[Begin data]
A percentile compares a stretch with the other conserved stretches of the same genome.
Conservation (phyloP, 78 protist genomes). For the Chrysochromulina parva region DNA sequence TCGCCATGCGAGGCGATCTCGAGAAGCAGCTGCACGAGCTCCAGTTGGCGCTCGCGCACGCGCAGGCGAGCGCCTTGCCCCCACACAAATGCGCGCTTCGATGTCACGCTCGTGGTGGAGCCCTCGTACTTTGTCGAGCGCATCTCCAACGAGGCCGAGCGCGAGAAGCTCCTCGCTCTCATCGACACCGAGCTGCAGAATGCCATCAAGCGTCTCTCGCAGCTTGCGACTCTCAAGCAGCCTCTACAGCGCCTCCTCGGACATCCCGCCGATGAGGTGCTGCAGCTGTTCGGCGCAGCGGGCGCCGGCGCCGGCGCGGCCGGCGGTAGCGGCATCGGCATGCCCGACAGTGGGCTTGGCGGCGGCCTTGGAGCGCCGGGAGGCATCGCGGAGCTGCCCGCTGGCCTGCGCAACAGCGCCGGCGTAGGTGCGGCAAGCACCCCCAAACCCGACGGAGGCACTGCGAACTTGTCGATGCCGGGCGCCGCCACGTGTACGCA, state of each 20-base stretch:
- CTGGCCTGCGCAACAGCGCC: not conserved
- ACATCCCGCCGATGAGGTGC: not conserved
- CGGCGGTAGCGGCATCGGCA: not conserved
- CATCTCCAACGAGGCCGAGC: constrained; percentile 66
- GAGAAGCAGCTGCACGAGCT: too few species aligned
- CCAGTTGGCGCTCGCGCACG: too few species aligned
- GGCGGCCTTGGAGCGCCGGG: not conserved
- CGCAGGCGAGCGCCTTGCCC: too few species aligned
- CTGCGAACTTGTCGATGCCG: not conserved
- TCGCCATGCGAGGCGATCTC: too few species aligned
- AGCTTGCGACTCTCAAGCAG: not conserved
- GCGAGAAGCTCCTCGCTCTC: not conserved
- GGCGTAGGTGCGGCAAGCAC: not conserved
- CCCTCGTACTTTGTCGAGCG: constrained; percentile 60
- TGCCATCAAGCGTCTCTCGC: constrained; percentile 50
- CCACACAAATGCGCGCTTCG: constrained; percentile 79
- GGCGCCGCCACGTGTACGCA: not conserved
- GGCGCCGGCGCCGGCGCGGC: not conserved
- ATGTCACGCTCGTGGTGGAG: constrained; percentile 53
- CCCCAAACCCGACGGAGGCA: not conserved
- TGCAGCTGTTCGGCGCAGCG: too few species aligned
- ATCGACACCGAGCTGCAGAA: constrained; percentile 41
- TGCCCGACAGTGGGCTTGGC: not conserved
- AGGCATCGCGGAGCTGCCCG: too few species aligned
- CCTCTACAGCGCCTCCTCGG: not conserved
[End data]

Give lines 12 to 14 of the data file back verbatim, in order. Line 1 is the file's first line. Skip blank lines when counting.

- TCGCCATGCGAGGCGATCTC: too few species aligned
- AGCTTGCGACTCTCAAGCAG: not conserved
- GCGAGAAGCTCCTCGCTCTC: not conserved